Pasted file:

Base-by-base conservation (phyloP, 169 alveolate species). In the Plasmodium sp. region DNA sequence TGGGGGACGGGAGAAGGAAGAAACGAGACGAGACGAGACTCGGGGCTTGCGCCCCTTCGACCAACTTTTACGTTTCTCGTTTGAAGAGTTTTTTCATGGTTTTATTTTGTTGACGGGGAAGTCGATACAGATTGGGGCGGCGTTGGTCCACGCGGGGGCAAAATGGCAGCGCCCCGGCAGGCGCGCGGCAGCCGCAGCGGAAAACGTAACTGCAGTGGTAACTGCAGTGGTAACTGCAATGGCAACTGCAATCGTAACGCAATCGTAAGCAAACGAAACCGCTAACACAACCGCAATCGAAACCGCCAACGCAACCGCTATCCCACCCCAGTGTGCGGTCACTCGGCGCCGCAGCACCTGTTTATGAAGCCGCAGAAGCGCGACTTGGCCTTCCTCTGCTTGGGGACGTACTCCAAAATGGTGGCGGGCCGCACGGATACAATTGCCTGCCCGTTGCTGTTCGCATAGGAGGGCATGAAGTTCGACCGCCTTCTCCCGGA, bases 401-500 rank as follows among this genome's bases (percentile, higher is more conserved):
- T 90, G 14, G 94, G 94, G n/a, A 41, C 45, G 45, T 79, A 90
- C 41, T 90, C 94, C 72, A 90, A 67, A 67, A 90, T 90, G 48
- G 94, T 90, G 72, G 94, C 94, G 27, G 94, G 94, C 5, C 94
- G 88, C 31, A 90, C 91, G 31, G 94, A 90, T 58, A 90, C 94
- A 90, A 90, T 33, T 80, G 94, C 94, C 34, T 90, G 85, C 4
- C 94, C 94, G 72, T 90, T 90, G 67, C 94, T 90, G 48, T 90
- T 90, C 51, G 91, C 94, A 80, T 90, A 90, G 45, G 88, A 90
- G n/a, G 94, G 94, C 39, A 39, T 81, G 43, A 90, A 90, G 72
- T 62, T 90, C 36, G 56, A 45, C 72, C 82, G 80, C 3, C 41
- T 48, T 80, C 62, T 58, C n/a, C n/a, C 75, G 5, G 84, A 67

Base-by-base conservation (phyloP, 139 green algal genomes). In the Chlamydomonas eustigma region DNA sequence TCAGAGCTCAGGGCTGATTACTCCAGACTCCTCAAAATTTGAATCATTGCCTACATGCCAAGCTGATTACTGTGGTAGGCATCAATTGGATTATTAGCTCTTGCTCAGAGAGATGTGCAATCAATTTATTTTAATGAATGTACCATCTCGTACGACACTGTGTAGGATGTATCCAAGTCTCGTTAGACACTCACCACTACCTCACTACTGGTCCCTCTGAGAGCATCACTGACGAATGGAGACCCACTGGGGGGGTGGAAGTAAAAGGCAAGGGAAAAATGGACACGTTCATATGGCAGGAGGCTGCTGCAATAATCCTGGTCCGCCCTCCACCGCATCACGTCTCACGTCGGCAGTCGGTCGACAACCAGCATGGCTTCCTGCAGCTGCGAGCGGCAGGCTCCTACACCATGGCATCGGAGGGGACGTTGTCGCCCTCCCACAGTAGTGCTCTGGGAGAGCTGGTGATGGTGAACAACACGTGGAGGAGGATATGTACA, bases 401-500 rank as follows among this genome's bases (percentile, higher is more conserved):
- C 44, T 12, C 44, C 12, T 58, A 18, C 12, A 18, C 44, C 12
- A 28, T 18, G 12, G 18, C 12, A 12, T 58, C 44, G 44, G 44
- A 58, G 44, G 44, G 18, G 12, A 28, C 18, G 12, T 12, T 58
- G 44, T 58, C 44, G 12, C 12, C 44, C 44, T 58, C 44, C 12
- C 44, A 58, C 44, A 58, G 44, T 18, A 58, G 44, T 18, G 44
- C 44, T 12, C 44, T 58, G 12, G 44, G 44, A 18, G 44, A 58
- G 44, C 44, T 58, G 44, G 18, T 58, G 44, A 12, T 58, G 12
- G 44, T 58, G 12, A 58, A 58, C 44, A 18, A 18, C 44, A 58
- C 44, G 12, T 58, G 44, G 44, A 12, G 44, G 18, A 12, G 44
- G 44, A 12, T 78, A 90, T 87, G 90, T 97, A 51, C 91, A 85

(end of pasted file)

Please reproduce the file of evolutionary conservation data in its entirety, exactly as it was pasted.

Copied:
Base-by-base conservation (phyloP, 169 alveolate species). In the Plasmodium sp. region DNA sequence TGGGGGACGGGAGAAGGAAGAAACGAGACGAGACGAGACTCGGGGCTTGCGCCCCTTCGACCAACTTTTACGTTTCTCGTTTGAAGAGTTTTTTCATGGTTTTATTTTGTTGACGGGGAAGTCGATACAGATTGGGGCGGCGTTGGTCCACGCGGGGGCAAAATGGCAGCGCCCCGGCAGGCGCGCGGCAGCCGCAGCGGAAAACGTAACTGCAGTGGTAACTGCAGTGGTAACTGCAATGGCAACTGCAATCGTAACGCAATCGTAAGCAAACGAAACCGCTAACACAACCGCAATCGAAACCGCCAACGCAACCGCTATCCCACCCCAGTGTGCGGTCACTCGGCGCCGCAGCACCTGTTTATGAAGCCGCAGAAGCGCGACTTGGCCTTCCTCTGCTTGGGGACGTACTCCAAAATGGTGGCGGGCCGCACGGATACAATTGCCTGCCCGTTGCTGTTCGCATAGGAGGGCATGAAGTTCGACCGCCTTCTCCCGGA, bases 401-500 rank as follows among this genome's bases (percentile, higher is more conserved):
- T 90, G 14, G 94, G 94, G n/a, A 41, C 45, G 45, T 79, A 90
- C 41, T 90, C 94, C 72, A 90, A 67, A 67, A 90, T 90, G 48
- G 94, T 90, G 72, G 94, C 94, G 27, G 94, G 94, C 5, C 94
- G 88, C 31, A 90, C 91, G 31, G 94, A 90, T 58, A 90, C 94
- A 90, A 90, T 33, T 80, G 94, C 94, C 34, T 90, G 85, C 4
- C 94, C 94, G 72, T 90, T 90, G 67, C 94, T 90, G 48, T 90
- T 90, C 51, G 91, C 94, A 80, T 90, A 90, G 45, G 88, A 90
- G n/a, G 94, G 94, C 39, A 39, T 81, G 43, A 90, A 90, G 72
- T 62, T 90, C 36, G 56, A 45, C 72, C 82, G 80, C 3, C 41
- T 48, T 80, C 62, T 58, C n/a, C n/a, C 75, G 5, G 84, A 67

Base-by-base conservation (phyloP, 139 green algal genomes). In the Chlamydomonas eustigma region DNA sequence TCAGAGCTCAGGGCTGATTACTCCAGACTCCTCAAAATTTGAATCATTGCCTACATGCCAAGCTGATTACTGTGGTAGGCATCAATTGGATTATTAGCTCTTGCTCAGAGAGATGTGCAATCAATTTATTTTAATGAATGTACCATCTCGTACGACACTGTGTAGGATGTATCCAAGTCTCGTTAGACACTCACCACTACCTCACTACTGGTCCCTCTGAGAGCATCACTGACGAATGGAGACCCACTGGGGGGGTGGAAGTAAAAGGCAAGGGAAAAATGGACACGTTCATATGGCAGGAGGCTGCTGCAATAATCCTGGTCCGCCCTCCACCGCATCACGTCTCACGTCGGCAGTCGGTCGACAACCAGCATGGCTTCCTGCAGCTGCGAGCGGCAGGCTCCTACACCATGGCATCGGAGGGGACGTTGTCGCCCTCCCACAGTAGTGCTCTGGGAGAGCTGGTGATGGTGAACAACACGTGGAGGAGGATATGTACA, bases 401-500 rank as follows among this genome's bases (percentile, higher is more conserved):
- C 44, T 12, C 44, C 12, T 58, A 18, C 12, A 18, C 44, C 12
- A 28, T 18, G 12, G 18, C 12, A 12, T 58, C 44, G 44, G 44
- A 58, G 44, G 44, G 18, G 12, A 28, C 18, G 12, T 12, T 58
- G 44, T 58, C 44, G 12, C 12, C 44, C 44, T 58, C 44, C 12
- C 44, A 58, C 44, A 58, G 44, T 18, A 58, G 44, T 18, G 44
- C 44, T 12, C 44, T 58, G 12, G 44, G 44, A 18, G 44, A 58
- G 44, C 44, T 58, G 44, G 18, T 58, G 44, A 12, T 58, G 12
- G 44, T 58, G 12, A 58, A 58, C 44, A 18, A 18, C 44, A 58
- C 44, G 12, T 58, G 44, G 44, A 12, G 44, G 18, A 12, G 44
- G 44, A 12, T 78, A 90, T 87, G 90, T 97, A 51, C 91, A 85